The Chinese Embassy in Canada on Friday said any story that turns the facts upside down on the China-U.S. trade dispute is absurd.
A rare collective visit by the Austrian heads of state and government to China is expected to generate multiple agreements on economy cooperation, and progress in future collaboration over infrastructure projects under the Belt and Road Initiative, an Austrian minister has told Xinhua.
"It's a good effort and good initiative," a senior Indonesian scholar gives positive comments on the upcoming 2018 Boao Forum for Asia (BFA), saying that it would increase understanding among countries in Asia and lead to effective cooperation and integration to achieve collective prosperity.
“This [the announcement] is really saying there is really no retreat; that there is no way we [Chinese] are going to be bullied into the negotiating room and then be flogged by Donald Trump over issues that can be resolved through negotiations, but not through threats,” said Einar Tangen.
The upcoming Boao Forum for Asia (BFA) will be a good opportunity to seek coexistence and co-prosperity in Asia as it increases mutual understanding and highlights the need for reform and opening-up, a South Korean scholar said.
The Boao Forum for Asia (BFA) has played an increasingly important role as a platform for expressing opinions and exchanging ideas, said Yasuo Fukuda, chairman of BFA and former Japanese prime minister.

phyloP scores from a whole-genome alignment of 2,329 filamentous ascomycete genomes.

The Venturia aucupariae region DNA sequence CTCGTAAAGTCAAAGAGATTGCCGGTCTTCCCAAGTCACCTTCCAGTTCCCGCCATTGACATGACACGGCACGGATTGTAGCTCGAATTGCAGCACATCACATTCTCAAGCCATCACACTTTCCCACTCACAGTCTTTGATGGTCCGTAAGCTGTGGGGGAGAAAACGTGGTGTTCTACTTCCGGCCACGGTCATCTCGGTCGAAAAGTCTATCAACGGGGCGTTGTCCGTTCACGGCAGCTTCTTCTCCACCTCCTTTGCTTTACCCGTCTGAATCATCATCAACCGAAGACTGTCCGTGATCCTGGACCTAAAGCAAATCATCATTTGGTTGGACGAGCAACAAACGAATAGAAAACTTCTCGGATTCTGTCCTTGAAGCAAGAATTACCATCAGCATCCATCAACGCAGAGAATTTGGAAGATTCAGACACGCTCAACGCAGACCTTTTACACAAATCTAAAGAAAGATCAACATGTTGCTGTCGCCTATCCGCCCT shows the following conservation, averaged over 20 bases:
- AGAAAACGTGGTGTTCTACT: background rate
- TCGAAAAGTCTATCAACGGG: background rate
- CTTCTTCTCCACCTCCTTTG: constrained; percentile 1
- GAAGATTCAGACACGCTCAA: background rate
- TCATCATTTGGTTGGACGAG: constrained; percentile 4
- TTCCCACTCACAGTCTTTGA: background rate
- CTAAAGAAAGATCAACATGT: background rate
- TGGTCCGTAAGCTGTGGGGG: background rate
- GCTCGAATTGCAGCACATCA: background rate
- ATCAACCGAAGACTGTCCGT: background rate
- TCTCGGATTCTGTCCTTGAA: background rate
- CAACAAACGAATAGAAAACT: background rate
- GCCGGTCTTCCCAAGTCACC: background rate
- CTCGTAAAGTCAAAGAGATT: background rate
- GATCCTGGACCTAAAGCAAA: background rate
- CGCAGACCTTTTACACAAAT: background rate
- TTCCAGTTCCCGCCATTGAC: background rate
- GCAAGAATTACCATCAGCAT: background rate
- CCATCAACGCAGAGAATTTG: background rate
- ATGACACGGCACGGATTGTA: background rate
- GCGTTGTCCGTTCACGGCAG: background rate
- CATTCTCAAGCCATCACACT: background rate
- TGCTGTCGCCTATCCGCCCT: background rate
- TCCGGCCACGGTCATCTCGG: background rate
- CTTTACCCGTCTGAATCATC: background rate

The U.S. unilateral slapping of steep tariffs on foreign goods is a wrong remedy for its trade deficits but a protectionist step that builds up trust deficits with trade partners by caring increasingly less about rules-based multilateralism.
Boao has become an important regional forum with global influence, and "It's becoming an Asian version of World Economic Forum," William Overholt, a senior fellow at Harvard University, told Xinhua in a recent interview.
Sino-U.S. economic ties seem to be entering a troubled time since U.S. President Donald Trump signed a presidential memorandum on March 23 that could impose tariffs on up to $60 billion of imports from China.
U.S. President Donald Trump and Commerce Secretary Wilbur Ross both tried to calm the panic about a possible trade war on Wednesday, just hours after China slapped a 25 percent tariff on $50 billion of imports from the U.S., including soybeans, whiskey, cars and airplanes.